London 26/01/2012 - Base metals rose alongside the euro on Thursday morning after the US Federal Reserve's comments on interest rates and possible quantitative easing (QE) weakened the dollar .
Wednesday's dovish FOMC statement - Federal chairman Ben Bernanke said that additional QE remains a viable possibility because he is not yet ready to declare that the US economy has entered a stronger phase - sent the dollar to a five-week low of 1.3162 against the euro, lifting commodities priced in the US currency.
“Prices are profiting, among other things, from the weak US dollar and the Fed’s declared willingness to embark on another round of quantitative easing should this become necessary,” Commerzbank said.
In the eurozone, Greece’s prime minister is set to hold new talks later today on a debt swap deal, although many observers believe the country is likely to declare a default further down the line.
“The FOMC statement has boosted markets, the weaker dollar giving a further lift to metals this morning,” a trader said. “Technically, metals are looking overbought, some more than others. I struggle to find reasons to advocate the current strength - risk is clearly to the downside as this plays out and current economic woes continue.”
"From a technical point of view, everything is overbought,” a second LME trader said. “But the Fed [statement] overnight had a drastic effect on the euro, and this is pushing all commodities higher. We should see some consolidation at some point but for now I would go with the flow.”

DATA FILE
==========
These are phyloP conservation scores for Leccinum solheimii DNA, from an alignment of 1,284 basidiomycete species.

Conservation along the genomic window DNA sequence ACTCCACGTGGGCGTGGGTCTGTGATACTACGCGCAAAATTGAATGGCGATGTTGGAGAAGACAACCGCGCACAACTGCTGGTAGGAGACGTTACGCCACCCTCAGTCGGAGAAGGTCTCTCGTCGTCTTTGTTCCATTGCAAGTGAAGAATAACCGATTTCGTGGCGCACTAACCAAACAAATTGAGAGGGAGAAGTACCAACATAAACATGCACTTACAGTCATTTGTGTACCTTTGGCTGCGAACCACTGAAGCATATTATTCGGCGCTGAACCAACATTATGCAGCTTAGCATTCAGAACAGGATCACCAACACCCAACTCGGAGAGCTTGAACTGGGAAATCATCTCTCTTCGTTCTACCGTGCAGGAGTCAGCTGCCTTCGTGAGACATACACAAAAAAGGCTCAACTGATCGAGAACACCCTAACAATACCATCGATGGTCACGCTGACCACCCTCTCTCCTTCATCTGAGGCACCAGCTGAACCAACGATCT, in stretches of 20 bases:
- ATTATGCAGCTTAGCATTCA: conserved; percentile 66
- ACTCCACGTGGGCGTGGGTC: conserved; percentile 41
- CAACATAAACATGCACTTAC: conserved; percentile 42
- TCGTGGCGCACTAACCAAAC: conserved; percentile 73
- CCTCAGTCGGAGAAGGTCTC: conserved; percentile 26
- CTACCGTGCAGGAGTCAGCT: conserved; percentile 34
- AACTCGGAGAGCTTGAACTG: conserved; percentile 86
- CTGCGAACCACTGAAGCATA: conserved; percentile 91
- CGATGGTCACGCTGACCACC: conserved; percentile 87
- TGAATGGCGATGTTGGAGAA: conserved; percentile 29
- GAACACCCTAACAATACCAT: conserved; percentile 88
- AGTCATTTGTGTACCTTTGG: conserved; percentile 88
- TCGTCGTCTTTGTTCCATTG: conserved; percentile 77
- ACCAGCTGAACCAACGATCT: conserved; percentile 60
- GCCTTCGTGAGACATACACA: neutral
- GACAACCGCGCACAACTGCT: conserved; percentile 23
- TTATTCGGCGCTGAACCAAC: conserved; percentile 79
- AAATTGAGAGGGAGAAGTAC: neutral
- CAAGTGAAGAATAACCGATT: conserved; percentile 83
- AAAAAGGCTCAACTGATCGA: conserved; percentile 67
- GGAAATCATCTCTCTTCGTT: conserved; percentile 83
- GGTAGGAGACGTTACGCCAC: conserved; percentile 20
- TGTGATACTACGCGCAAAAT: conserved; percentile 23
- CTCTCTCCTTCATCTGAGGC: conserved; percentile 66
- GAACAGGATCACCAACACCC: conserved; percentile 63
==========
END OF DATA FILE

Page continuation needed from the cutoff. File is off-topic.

China, which has been out of the market all week, will be watched closely upon its return on Monday - the market is keen to see what the country’s intentions are when it comes to purchasing metals.
“China has stepped up its metal imports ahead of the Chinese New Year and the question is whether the latest uptick in imports was just due to stockpiling or whether end-user demand has indeed continued to strengthen,” Credit Suisse said.
In the metals, copper jumped to a fresh four-month high of $8,595 per tonne and then held at $8,579.50, up $195.50 on the previous close. Inventories fell for the 17th successive day - down a net 1,875 tonnes at 337,875 tonnes, a fresh 28-month low.
Cancelled warrants - metal booked for removal - rose 10.4 percent to 81,450 tonnes, the highest since May 2009, due to a 9,500-tonne cancellation in St. Louis.
Aluminium hit $2,282.50, its highest for three months, up $30.50. Inventories declined 3,650 tonnes to 5,000,150 tonnes.
Nickel traded at $21,375, up $435, and a three-month high. But stocks rose for the fourth day in a row - up 348 tonnes to 94,452 tonnes, the highest since October.
Zinc stocks fell 675 tonnes to 848,500 tonnes, with business at $2,203 up $28. Lead gained $28 to $2,310, the first time it has scrambled above $2,300 in four months.
Tin prices skipped above $23,000 to peak at $23,060, a three-month high, before settling back to $22,860, still up $410. Inventories are now the lowest since March 16, 2009 at 9,665 tonnes.
(Additional reporting by Martin Hayes, editing by Mark Shaw)